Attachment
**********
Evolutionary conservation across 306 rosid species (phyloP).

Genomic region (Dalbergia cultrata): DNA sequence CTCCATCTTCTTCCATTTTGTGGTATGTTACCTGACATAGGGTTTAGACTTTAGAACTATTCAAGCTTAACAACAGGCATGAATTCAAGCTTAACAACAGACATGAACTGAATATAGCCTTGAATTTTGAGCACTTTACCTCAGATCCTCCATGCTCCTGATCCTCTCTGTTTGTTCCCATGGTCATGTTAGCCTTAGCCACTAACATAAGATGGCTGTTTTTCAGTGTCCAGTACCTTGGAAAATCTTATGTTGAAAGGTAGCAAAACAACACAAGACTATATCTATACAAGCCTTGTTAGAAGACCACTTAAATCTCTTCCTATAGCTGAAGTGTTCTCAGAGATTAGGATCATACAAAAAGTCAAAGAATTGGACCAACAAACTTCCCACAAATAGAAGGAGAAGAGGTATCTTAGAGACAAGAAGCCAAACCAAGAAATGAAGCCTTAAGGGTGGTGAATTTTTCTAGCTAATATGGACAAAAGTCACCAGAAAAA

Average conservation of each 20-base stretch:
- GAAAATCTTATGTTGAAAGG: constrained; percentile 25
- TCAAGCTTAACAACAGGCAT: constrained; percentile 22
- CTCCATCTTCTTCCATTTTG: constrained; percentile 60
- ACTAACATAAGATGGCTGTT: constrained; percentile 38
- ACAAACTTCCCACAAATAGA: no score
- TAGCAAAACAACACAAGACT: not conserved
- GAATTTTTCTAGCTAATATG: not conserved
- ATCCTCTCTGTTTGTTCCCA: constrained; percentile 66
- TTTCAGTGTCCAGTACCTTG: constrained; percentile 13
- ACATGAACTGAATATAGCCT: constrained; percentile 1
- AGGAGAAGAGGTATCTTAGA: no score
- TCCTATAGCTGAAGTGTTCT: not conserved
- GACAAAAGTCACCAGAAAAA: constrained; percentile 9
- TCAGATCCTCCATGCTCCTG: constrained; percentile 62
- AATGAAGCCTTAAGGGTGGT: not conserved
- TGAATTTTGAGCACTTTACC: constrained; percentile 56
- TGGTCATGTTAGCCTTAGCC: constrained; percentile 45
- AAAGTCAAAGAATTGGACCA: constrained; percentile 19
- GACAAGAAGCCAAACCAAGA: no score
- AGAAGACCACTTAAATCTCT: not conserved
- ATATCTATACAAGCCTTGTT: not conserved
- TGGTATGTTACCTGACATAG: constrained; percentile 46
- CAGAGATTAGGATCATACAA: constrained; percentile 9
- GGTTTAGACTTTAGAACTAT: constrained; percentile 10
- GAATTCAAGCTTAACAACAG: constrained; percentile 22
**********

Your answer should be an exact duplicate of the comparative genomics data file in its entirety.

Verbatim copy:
Evolutionary conservation across 306 rosid species (phyloP).

Genomic region (Dalbergia cultrata): DNA sequence CTCCATCTTCTTCCATTTTGTGGTATGTTACCTGACATAGGGTTTAGACTTTAGAACTATTCAAGCTTAACAACAGGCATGAATTCAAGCTTAACAACAGACATGAACTGAATATAGCCTTGAATTTTGAGCACTTTACCTCAGATCCTCCATGCTCCTGATCCTCTCTGTTTGTTCCCATGGTCATGTTAGCCTTAGCCACTAACATAAGATGGCTGTTTTTCAGTGTCCAGTACCTTGGAAAATCTTATGTTGAAAGGTAGCAAAACAACACAAGACTATATCTATACAAGCCTTGTTAGAAGACCACTTAAATCTCTTCCTATAGCTGAAGTGTTCTCAGAGATTAGGATCATACAAAAAGTCAAAGAATTGGACCAACAAACTTCCCACAAATAGAAGGAGAAGAGGTATCTTAGAGACAAGAAGCCAAACCAAGAAATGAAGCCTTAAGGGTGGTGAATTTTTCTAGCTAATATGGACAAAAGTCACCAGAAAAA

Average conservation of each 20-base stretch:
- GAAAATCTTATGTTGAAAGG: constrained; percentile 25
- TCAAGCTTAACAACAGGCAT: constrained; percentile 22
- CTCCATCTTCTTCCATTTTG: constrained; percentile 60
- ACTAACATAAGATGGCTGTT: constrained; percentile 38
- ACAAACTTCCCACAAATAGA: no score
- TAGCAAAACAACACAAGACT: not conserved
- GAATTTTTCTAGCTAATATG: not conserved
- ATCCTCTCTGTTTGTTCCCA: constrained; percentile 66
- TTTCAGTGTCCAGTACCTTG: constrained; percentile 13
- ACATGAACTGAATATAGCCT: constrained; percentile 1
- AGGAGAAGAGGTATCTTAGA: no score
- TCCTATAGCTGAAGTGTTCT: not conserved
- GACAAAAGTCACCAGAAAAA: constrained; percentile 9
- TCAGATCCTCCATGCTCCTG: constrained; percentile 62
- AATGAAGCCTTAAGGGTGGT: not conserved
- TGAATTTTGAGCACTTTACC: constrained; percentile 56
- TGGTCATGTTAGCCTTAGCC: constrained; percentile 45
- AAAGTCAAAGAATTGGACCA: constrained; percentile 19
- GACAAGAAGCCAAACCAAGA: no score
- AGAAGACCACTTAAATCTCT: not conserved
- ATATCTATACAAGCCTTGTT: not conserved
- TGGTATGTTACCTGACATAG: constrained; percentile 46
- CAGAGATTAGGATCATACAA: constrained; percentile 9
- GGTTTAGACTTTAGAACTAT: constrained; percentile 10
- GAATTCAAGCTTAACAACAG: constrained; percentile 22